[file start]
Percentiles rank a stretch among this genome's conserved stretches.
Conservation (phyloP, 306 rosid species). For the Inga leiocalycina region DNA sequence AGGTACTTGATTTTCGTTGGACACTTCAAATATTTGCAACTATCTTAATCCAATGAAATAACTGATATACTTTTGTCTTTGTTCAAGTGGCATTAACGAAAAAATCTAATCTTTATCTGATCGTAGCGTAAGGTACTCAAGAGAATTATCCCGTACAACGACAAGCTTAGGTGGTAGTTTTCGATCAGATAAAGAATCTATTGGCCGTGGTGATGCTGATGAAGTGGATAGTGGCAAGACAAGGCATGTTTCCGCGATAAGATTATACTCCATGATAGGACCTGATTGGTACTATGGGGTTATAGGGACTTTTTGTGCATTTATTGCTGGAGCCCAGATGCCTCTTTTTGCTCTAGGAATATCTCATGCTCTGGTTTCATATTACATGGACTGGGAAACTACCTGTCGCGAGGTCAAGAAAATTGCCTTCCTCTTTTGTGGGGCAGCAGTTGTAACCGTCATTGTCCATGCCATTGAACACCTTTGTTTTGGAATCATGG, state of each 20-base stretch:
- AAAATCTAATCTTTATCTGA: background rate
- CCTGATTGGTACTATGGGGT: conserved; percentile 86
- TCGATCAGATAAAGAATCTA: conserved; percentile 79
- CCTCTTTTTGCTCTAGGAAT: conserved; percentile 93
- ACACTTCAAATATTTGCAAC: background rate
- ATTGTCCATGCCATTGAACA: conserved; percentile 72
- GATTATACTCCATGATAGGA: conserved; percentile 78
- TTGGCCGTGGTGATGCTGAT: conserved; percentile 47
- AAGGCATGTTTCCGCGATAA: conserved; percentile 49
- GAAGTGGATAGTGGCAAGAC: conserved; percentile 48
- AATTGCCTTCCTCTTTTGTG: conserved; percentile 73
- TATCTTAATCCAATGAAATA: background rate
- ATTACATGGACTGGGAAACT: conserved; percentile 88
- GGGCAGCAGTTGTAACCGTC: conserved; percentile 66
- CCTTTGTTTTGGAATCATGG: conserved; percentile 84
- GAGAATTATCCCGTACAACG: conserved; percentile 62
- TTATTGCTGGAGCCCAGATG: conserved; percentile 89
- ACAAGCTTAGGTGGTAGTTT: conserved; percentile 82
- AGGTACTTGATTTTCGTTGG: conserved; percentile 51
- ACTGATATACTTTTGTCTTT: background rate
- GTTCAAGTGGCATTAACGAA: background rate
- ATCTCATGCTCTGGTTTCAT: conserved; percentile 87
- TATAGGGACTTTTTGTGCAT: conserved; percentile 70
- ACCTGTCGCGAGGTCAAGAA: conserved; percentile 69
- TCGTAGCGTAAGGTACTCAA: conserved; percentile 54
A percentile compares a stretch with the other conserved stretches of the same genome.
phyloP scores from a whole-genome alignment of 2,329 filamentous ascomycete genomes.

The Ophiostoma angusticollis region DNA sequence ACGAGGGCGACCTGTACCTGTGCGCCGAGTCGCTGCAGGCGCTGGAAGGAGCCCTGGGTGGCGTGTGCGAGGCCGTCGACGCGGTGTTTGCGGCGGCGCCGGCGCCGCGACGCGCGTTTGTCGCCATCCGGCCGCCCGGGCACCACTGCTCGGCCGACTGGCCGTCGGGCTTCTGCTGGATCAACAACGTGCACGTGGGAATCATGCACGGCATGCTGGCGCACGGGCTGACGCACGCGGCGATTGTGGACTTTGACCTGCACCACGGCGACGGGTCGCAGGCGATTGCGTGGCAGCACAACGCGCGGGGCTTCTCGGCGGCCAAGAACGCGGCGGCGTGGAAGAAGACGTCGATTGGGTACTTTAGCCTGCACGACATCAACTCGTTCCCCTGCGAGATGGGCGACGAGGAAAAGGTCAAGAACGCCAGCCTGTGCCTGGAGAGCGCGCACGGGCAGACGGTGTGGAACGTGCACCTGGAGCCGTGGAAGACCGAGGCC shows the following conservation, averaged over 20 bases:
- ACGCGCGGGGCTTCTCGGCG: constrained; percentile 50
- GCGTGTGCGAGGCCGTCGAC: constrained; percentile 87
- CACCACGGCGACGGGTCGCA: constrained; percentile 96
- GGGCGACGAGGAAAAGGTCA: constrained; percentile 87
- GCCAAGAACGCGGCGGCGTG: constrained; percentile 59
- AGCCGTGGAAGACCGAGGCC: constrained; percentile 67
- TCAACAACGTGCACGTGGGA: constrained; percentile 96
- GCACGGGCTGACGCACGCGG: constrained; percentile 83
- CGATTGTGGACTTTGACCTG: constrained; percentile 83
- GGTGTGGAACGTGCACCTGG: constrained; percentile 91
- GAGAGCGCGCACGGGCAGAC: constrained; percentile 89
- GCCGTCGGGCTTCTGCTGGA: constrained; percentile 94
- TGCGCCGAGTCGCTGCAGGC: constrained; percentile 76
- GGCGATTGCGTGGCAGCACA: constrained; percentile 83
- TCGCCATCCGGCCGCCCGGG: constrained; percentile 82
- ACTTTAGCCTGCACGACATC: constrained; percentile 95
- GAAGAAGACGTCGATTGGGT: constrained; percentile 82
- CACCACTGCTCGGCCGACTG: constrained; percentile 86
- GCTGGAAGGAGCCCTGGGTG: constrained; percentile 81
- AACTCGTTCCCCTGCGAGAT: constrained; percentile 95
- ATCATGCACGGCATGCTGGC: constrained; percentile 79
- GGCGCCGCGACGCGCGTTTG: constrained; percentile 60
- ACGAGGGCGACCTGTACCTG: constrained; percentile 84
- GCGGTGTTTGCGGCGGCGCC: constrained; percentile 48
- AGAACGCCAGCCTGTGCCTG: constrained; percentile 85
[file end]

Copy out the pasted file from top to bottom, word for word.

Percentiles rank a stretch among this genome's conserved stretches.
Conservation (phyloP, 306 rosid species). For the Inga leiocalycina region DNA sequence AGGTACTTGATTTTCGTTGGACACTTCAAATATTTGCAACTATCTTAATCCAATGAAATAACTGATATACTTTTGTCTTTGTTCAAGTGGCATTAACGAAAAAATCTAATCTTTATCTGATCGTAGCGTAAGGTACTCAAGAGAATTATCCCGTACAACGACAAGCTTAGGTGGTAGTTTTCGATCAGATAAAGAATCTATTGGCCGTGGTGATGCTGATGAAGTGGATAGTGGCAAGACAAGGCATGTTTCCGCGATAAGATTATACTCCATGATAGGACCTGATTGGTACTATGGGGTTATAGGGACTTTTTGTGCATTTATTGCTGGAGCCCAGATGCCTCTTTTTGCTCTAGGAATATCTCATGCTCTGGTTTCATATTACATGGACTGGGAAACTACCTGTCGCGAGGTCAAGAAAATTGCCTTCCTCTTTTGTGGGGCAGCAGTTGTAACCGTCATTGTCCATGCCATTGAACACCTTTGTTTTGGAATCATGG, state of each 20-base stretch:
- AAAATCTAATCTTTATCTGA: background rate
- CCTGATTGGTACTATGGGGT: conserved; percentile 86
- TCGATCAGATAAAGAATCTA: conserved; percentile 79
- CCTCTTTTTGCTCTAGGAAT: conserved; percentile 93
- ACACTTCAAATATTTGCAAC: background rate
- ATTGTCCATGCCATTGAACA: conserved; percentile 72
- GATTATACTCCATGATAGGA: conserved; percentile 78
- TTGGCCGTGGTGATGCTGAT: conserved; percentile 47
- AAGGCATGTTTCCGCGATAA: conserved; percentile 49
- GAAGTGGATAGTGGCAAGAC: conserved; percentile 48
- AATTGCCTTCCTCTTTTGTG: conserved; percentile 73
- TATCTTAATCCAATGAAATA: background rate
- ATTACATGGACTGGGAAACT: conserved; percentile 88
- GGGCAGCAGTTGTAACCGTC: conserved; percentile 66
- CCTTTGTTTTGGAATCATGG: conserved; percentile 84
- GAGAATTATCCCGTACAACG: conserved; percentile 62
- TTATTGCTGGAGCCCAGATG: conserved; percentile 89
- ACAAGCTTAGGTGGTAGTTT: conserved; percentile 82
- AGGTACTTGATTTTCGTTGG: conserved; percentile 51
- ACTGATATACTTTTGTCTTT: background rate
- GTTCAAGTGGCATTAACGAA: background rate
- ATCTCATGCTCTGGTTTCAT: conserved; percentile 87
- TATAGGGACTTTTTGTGCAT: conserved; percentile 70
- ACCTGTCGCGAGGTCAAGAA: conserved; percentile 69
- TCGTAGCGTAAGGTACTCAA: conserved; percentile 54
A percentile compares a stretch with the other conserved stretches of the same genome.
phyloP scores from a whole-genome alignment of 2,329 filamentous ascomycete genomes.

The Ophiostoma angusticollis region DNA sequence ACGAGGGCGACCTGTACCTGTGCGCCGAGTCGCTGCAGGCGCTGGAAGGAGCCCTGGGTGGCGTGTGCGAGGCCGTCGACGCGGTGTTTGCGGCGGCGCCGGCGCCGCGACGCGCGTTTGTCGCCATCCGGCCGCCCGGGCACCACTGCTCGGCCGACTGGCCGTCGGGCTTCTGCTGGATCAACAACGTGCACGTGGGAATCATGCACGGCATGCTGGCGCACGGGCTGACGCACGCGGCGATTGTGGACTTTGACCTGCACCACGGCGACGGGTCGCAGGCGATTGCGTGGCAGCACAACGCGCGGGGCTTCTCGGCGGCCAAGAACGCGGCGGCGTGGAAGAAGACGTCGATTGGGTACTTTAGCCTGCACGACATCAACTCGTTCCCCTGCGAGATGGGCGACGAGGAAAAGGTCAAGAACGCCAGCCTGTGCCTGGAGAGCGCGCACGGGCAGACGGTGTGGAACGTGCACCTGGAGCCGTGGAAGACCGAGGCC shows the following conservation, averaged over 20 bases:
- ACGCGCGGGGCTTCTCGGCG: constrained; percentile 50
- GCGTGTGCGAGGCCGTCGAC: constrained; percentile 87
- CACCACGGCGACGGGTCGCA: constrained; percentile 96
- GGGCGACGAGGAAAAGGTCA: constrained; percentile 87
- GCCAAGAACGCGGCGGCGTG: constrained; percentile 59
- AGCCGTGGAAGACCGAGGCC: constrained; percentile 67
- TCAACAACGTGCACGTGGGA: constrained; percentile 96
- GCACGGGCTGACGCACGCGG: constrained; percentile 83
- CGATTGTGGACTTTGACCTG: constrained; percentile 83
- GGTGTGGAACGTGCACCTGG: constrained; percentile 91
- GAGAGCGCGCACGGGCAGAC: constrained; percentile 89
- GCCGTCGGGCTTCTGCTGGA: constrained; percentile 94
- TGCGCCGAGTCGCTGCAGGC: constrained; percentile 76
- GGCGATTGCGTGGCAGCACA: constrained; percentile 83
- TCGCCATCCGGCCGCCCGGG: constrained; percentile 82
- ACTTTAGCCTGCACGACATC: constrained; percentile 95
- GAAGAAGACGTCGATTGGGT: constrained; percentile 82
- CACCACTGCTCGGCCGACTG: constrained; percentile 86
- GCTGGAAGGAGCCCTGGGTG: constrained; percentile 81
- AACTCGTTCCCCTGCGAGAT: constrained; percentile 95
- ATCATGCACGGCATGCTGGC: constrained; percentile 79
- GGCGCCGCGACGCGCGTTTG: constrained; percentile 60
- ACGAGGGCGACCTGTACCTG: constrained; percentile 84
- GCGGTGTTTGCGGCGGCGCC: constrained; percentile 48
- AGAACGCCAGCCTGTGCCTG: constrained; percentile 85